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Violence Against Women Act reauthorised - what took you so long?

The VAWA will not solve every issue, but ensures that remedies are there when a woman makes a desperate plea for help.

Last Modified: 26 Mar 2013 08:17
Paige Flink

Paige Flink is executive director of The Family Place, the largest family violence service provider in Dallas, Texas, and an OpEd Project Public Voices fellow at Texas Woman’s University.
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The bill makes important improvements to existing immigration protections by encouraging victims to cooperate with law enforcement, which in turn gives them access to safe housing and counselling services [Getty Images]

For organisations working to stop violence against women in the US, the Violence Against Women Act (VAWA) has been a catalyst and a funding source, while raising awareness about efforts to stop violence against women.

For the last 18 months, domestic violence and sexual assault programmes have been in limbo waiting for Congress to reconcile different bills and stop using this critical law as a political football.

The wait is finally over. The new VAWA, signed into law by President Obama on March 7, will continue effective programmes, add expanded access and safety for vulnerable populations, and help break the cycle of violence which passes from generation to generation.

At The Family Place, we have seen firsthand the critical role VAWA has played in training police officers, enforcing protective orders across state lines, and providing critical funding for domestic violence services. 

As the largest domestic violence service provider in the Dallas area, we are seen as a critical partner to the Dallas Police Department in keeping women and children safe. When a police officer needs a safe place to bring a terrified woman and her child, The Family Place must be there to help. 

Though the crime rate in Dallas has been decreasing for the past nine years, we still have more than 13,000 domestic violence offences every year. In 2012, there were 26 domestic violence homicides compared to 10 in 2011. We need the coordinated community response provided for by VAWA to make sure we can address this horrible problem. 

The Dallas County District Attorney uses the provisions in VAWA to make sure batterers are held accountable for their actions. The funding provided for by VAWA helps ensure that when a woman calls, we will have a safe place for her and her children.  

"The Dallas County District Attorney uses the provisions in VAWA to make sure batterers are held accountable for their actions."

Lack of immigration status is a tool abusers frequently use to keep their victims from reporting crime and fleeing to safety. The bill makes important improvements to existing immigration protections by encouraging victims to cooperate with law enforcement, which in turn gives them access to safe housing and counselling services.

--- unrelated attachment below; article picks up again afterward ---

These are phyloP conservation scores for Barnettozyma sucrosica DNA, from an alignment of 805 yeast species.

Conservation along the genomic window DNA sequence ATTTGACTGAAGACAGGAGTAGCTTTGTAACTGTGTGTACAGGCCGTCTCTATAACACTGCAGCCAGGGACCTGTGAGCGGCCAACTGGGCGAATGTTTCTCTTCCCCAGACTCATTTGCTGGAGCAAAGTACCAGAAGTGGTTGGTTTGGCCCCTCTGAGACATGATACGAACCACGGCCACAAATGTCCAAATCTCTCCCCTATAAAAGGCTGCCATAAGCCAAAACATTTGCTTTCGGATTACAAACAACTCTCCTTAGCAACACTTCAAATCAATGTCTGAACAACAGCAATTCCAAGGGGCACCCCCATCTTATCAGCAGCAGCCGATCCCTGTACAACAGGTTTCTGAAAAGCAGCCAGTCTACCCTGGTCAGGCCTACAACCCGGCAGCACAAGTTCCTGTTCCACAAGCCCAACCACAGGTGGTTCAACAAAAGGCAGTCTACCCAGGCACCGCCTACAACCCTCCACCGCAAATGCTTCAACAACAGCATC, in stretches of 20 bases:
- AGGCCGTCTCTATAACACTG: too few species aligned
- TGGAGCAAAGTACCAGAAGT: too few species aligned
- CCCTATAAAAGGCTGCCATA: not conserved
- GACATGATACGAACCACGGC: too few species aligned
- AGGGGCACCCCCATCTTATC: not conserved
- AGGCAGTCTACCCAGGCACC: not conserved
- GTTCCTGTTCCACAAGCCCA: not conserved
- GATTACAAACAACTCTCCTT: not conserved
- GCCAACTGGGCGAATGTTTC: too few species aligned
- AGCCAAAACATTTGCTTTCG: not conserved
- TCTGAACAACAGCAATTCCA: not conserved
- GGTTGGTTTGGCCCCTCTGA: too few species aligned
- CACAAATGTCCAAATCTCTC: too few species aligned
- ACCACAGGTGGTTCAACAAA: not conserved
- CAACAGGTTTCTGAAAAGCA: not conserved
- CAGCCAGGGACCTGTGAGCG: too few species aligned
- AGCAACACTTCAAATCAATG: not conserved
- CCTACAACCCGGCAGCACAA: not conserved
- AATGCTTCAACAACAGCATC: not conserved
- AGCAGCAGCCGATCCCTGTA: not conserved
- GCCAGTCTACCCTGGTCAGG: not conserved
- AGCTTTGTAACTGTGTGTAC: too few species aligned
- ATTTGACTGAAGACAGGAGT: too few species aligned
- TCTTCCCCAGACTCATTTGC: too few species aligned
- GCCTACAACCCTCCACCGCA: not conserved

Bilingual and bicultural services for Latino women are particularly important in Dallas. In 2011, residents of Hispanic or Latino origin accounted for 42.4 percent of the population in the city of Dallas, according to the US Census Bureau. However, only 29 percent of the victims reporting family violence are Hispanic.   

In the book, The Round House, by Louise Erdrich, a Native American woman from the Ojibwe tribe is raped by a non-Native man on tribal land. It accurately outlines the struggles to prosecute the abuser and find justice for the victim because of jurisdiction gaps.

Thanks to the new law, a key provision recognises the authority of tribes to prosecute domestic violence crimes against Indian and non-Indian perpetrators. For a segment of the population, which has some of the highest rates of domestic violence, this bill is an incredible relief.

The bill also throws light on the high rates of teen dating violence and sexual assault experienced by youth. To adequately engage youth in solving the problem on their own terms, schools, and domestic violence and youth serving agencies must work together to help kids understand healthy relationships and stop the violence before it starts.

Other important provisions include funding to improve responses to sexual assault, processing of the backlog of rape kits, protections for LGBT victims against discrimination in accessing services and expanded housing protections to help victims escape when needed.   

Those who voted for this bill have proven that they support stopping violence against women. This life and death problem needs every tool available to help change the course for women who often feel they have no options. The VAWA will not solve every issue, but ensures that remedies are there at the most important time - when a woman makes a cry for help.

Paige Flink is executive director of The Family Place, the largest family violence service provider in Dallas, Texas, and an OpEd Project Public Voices fellow at Texas Woman’s University. 

Follow her on Twitter: @paigeflink

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The views expressed in this article are the author's own and do not necessarily reflect Al Jazeera's editorial policy.

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